It was great! The ultimate shortcut when I was a student took me and my two girl friends right past a bakery on the way to class. We’d stop for our favorite muffins or chocolate-iced long johns, then leisurely finish the walk to our junior high school. Yummy, fun, and we were oh-so-cool in our bell bottom jeans.
Until. . .one day when we arrived just after the final bell rang. Then the shortcut wasn’t such a great idea.
Shortcuts are supposed to save time and effort, maybe some money, too, and make things easier for us. Sounds good. And certainly there’s a place for shortcuts, like on your computer screen or maybe in the kitchen with certain recipes.
But in other situations, not so much.
Some things, like cupcake frosting, just require a little do-over to get fixed up good-as-new. Others, like a hurried refinishing job with a cheap product may cost an entire weekend to re-do. But more serious things like say, surgery, don’t have very good outcomes unless they are done with thoroughness and great care every single time.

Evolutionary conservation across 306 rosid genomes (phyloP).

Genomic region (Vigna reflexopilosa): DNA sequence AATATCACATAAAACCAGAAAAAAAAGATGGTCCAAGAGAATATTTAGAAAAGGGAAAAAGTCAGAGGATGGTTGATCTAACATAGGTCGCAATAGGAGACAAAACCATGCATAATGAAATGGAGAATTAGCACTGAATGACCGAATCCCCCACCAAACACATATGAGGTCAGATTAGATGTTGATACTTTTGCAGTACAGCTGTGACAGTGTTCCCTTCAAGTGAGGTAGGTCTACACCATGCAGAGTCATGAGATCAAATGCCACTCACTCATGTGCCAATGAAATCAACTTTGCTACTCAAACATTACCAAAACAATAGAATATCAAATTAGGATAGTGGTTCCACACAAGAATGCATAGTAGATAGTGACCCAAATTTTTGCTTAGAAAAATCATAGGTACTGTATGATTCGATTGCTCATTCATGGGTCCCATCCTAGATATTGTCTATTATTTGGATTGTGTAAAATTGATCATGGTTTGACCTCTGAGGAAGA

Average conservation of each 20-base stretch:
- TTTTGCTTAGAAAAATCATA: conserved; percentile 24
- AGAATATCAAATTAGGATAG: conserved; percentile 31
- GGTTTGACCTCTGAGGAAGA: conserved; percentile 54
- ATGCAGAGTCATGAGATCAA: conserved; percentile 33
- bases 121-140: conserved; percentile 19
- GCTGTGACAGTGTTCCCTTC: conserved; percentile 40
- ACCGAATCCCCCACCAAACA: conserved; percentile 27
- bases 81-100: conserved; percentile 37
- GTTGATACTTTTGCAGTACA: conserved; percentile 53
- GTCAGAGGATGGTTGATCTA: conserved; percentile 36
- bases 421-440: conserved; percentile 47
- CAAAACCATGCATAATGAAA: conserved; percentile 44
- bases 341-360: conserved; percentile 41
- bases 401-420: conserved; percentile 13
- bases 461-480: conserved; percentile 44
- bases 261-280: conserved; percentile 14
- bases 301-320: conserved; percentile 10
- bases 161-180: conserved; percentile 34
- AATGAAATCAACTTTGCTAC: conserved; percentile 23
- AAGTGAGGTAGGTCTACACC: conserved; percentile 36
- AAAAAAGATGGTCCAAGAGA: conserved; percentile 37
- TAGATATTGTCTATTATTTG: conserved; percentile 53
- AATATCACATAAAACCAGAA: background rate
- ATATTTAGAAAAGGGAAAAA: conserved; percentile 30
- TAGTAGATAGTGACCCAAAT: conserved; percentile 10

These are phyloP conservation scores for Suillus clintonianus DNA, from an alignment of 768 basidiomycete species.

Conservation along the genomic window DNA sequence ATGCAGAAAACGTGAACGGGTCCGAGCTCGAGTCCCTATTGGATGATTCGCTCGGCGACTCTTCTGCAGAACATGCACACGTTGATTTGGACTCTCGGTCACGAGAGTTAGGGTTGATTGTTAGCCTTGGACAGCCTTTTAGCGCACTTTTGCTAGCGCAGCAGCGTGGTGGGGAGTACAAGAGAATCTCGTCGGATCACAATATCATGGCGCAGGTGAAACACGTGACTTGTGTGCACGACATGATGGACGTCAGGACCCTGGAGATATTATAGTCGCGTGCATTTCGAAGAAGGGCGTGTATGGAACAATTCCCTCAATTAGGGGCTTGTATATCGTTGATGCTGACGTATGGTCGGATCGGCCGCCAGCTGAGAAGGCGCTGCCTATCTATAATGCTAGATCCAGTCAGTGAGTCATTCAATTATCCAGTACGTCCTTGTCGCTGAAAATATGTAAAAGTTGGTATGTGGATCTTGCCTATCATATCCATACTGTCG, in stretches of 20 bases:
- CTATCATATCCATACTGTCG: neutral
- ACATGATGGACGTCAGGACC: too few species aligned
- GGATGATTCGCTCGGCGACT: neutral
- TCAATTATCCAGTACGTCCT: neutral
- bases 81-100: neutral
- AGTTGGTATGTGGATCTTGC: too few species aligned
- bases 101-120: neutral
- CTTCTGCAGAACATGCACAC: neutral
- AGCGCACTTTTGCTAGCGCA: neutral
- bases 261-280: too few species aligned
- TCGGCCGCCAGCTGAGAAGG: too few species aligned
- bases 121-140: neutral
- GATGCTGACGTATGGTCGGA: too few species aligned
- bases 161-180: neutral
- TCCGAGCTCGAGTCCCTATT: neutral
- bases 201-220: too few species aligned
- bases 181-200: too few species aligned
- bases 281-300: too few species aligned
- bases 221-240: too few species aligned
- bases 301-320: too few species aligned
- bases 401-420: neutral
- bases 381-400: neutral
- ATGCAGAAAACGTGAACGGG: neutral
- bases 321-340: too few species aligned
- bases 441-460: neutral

Maybe you’ve ended up lost on a desolate highway after taking a shortcut that looked so promising on the map. Or maybe you found an easier way to get smart and avoided classes at school that could have made your future better. And what could be more regrettable than choosing a life partner too quickly instead of taking time to really be certain in making a permanent marriage commitment?
Lots of things can be repaired over time, but many cannot. If we take the time needed to nurture a process from the start, instead of falling back on shortcuts, we will enjoy the blessing and benefits over a lifetime, and especially in the case of our faith, throughout eternity.
When it comes to taking the long way instead of short cuts, are there some pending decisions or opportunities you need to re-think?
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